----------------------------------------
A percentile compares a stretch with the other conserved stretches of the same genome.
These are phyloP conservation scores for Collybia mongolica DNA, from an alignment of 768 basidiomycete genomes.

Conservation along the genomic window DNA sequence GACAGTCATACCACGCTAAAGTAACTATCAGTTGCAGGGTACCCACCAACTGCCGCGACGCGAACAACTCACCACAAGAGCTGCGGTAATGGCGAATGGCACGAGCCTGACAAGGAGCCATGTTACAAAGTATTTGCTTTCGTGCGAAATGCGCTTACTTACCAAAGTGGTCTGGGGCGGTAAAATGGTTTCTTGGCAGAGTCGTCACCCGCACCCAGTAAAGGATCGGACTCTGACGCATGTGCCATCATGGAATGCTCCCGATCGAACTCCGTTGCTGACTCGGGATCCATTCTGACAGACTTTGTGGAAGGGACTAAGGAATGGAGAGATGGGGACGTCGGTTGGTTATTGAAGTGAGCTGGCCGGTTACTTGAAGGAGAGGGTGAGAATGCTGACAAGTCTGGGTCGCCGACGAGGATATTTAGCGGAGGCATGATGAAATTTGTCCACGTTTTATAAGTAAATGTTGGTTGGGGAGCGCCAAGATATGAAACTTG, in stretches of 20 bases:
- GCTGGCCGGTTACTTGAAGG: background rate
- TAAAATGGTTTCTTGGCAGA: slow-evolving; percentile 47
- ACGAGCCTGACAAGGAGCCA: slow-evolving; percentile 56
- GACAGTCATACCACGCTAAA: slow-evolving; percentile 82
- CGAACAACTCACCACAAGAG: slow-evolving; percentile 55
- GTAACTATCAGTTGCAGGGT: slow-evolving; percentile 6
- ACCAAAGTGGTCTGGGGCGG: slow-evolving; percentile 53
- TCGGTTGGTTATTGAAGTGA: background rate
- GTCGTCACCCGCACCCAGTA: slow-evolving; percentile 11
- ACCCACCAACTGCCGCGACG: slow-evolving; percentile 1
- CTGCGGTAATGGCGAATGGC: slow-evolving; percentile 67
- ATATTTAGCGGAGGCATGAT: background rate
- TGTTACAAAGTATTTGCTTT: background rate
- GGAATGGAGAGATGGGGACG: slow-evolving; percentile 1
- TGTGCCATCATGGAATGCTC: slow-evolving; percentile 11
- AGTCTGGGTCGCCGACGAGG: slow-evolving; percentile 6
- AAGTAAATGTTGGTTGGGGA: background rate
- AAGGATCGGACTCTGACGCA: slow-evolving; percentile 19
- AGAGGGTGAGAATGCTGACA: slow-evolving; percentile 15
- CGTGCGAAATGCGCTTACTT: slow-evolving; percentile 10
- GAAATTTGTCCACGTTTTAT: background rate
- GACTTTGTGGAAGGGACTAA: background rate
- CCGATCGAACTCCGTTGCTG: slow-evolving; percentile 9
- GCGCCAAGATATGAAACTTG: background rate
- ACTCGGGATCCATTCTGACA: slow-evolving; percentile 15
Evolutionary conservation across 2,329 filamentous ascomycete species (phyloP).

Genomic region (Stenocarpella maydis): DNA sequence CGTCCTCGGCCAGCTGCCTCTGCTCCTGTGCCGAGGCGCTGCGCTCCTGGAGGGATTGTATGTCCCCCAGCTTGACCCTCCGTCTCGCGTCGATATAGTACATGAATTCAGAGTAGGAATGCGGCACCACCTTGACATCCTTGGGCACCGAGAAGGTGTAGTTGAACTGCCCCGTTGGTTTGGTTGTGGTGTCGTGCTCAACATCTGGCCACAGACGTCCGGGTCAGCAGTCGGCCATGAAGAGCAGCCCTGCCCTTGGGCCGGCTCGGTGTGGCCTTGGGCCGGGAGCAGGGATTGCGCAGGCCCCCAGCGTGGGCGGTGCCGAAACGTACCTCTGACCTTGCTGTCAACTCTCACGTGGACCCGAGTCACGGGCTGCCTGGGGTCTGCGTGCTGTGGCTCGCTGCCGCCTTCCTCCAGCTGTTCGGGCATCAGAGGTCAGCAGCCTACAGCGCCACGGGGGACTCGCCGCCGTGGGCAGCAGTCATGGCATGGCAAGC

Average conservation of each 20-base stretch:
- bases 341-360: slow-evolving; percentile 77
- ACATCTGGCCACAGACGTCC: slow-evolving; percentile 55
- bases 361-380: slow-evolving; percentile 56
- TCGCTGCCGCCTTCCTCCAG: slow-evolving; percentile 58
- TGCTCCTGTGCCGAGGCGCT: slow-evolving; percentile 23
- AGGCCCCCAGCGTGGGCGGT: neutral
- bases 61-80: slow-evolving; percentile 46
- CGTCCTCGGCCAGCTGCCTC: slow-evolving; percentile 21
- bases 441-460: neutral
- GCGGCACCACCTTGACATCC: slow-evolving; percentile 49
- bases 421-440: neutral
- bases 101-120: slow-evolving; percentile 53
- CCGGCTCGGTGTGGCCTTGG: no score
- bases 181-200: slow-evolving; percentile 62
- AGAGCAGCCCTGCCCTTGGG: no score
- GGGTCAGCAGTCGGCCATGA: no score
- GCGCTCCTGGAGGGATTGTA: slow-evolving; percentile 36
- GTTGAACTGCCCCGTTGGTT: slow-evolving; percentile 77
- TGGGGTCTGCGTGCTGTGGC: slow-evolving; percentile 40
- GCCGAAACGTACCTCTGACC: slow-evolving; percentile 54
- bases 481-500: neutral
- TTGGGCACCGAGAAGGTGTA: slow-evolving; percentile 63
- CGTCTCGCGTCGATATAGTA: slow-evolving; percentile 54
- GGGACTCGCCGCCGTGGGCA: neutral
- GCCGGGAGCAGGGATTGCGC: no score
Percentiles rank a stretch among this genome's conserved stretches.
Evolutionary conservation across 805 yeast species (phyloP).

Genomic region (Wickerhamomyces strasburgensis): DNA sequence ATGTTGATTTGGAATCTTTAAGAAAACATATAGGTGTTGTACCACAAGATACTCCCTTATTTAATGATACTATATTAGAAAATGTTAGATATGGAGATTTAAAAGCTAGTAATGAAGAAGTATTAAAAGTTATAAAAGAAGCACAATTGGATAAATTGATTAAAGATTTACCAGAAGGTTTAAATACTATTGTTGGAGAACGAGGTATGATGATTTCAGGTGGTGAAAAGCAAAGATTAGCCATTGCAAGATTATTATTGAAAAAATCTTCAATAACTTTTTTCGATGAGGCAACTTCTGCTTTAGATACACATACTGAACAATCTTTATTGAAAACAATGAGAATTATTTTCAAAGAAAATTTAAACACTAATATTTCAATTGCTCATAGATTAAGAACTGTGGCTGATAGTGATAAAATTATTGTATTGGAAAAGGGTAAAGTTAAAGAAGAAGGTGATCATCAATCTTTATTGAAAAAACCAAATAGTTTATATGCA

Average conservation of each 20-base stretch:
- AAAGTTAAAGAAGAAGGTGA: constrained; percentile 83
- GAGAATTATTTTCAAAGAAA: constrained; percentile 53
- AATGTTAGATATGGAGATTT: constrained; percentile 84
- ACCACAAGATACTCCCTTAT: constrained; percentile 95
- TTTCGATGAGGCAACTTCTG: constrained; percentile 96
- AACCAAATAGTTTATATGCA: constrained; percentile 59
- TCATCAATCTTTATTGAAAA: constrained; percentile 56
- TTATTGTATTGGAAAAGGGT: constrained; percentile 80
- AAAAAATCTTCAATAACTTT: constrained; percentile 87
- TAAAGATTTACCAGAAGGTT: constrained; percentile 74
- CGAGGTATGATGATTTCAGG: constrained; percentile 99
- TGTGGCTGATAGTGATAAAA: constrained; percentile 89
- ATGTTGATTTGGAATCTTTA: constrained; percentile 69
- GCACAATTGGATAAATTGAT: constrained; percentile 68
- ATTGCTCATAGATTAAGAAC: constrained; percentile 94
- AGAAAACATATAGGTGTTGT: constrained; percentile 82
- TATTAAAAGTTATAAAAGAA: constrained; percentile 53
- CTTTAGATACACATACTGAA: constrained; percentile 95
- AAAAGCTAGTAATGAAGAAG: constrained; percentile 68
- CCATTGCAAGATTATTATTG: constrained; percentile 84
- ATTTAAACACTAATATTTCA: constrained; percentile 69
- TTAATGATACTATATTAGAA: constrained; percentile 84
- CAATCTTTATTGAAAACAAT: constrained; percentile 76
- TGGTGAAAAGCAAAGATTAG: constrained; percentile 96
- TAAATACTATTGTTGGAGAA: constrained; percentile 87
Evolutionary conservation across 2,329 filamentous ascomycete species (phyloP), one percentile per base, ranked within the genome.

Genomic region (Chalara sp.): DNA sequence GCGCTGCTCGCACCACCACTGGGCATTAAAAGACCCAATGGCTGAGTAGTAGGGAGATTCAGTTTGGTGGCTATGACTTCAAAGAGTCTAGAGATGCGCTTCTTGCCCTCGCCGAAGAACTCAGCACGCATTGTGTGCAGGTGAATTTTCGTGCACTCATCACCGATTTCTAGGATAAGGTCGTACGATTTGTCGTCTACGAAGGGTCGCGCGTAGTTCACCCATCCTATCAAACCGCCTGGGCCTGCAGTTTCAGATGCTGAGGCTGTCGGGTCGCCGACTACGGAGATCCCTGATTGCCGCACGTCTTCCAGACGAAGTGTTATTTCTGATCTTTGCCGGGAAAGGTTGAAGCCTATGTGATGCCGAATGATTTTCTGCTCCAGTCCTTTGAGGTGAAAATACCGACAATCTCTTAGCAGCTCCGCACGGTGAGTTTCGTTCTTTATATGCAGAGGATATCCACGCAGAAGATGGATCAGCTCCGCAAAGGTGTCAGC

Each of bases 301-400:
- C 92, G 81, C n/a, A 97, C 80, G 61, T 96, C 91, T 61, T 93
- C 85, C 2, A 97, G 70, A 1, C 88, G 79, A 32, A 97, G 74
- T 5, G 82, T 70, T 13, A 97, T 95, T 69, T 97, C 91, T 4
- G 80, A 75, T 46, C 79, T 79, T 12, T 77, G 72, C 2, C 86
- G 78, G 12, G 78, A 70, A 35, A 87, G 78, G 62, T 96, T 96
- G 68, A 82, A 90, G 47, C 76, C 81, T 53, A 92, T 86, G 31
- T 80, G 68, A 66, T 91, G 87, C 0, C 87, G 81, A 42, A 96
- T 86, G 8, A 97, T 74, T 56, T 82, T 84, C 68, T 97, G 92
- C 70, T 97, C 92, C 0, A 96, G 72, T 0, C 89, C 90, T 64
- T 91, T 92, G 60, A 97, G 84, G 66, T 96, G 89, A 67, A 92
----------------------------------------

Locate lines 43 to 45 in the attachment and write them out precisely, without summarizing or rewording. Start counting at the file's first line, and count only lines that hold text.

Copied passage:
- bases 101-120: slow-evolving; percentile 53
- CCGGCTCGGTGTGGCCTTGG: no score
- bases 181-200: slow-evolving; percentile 62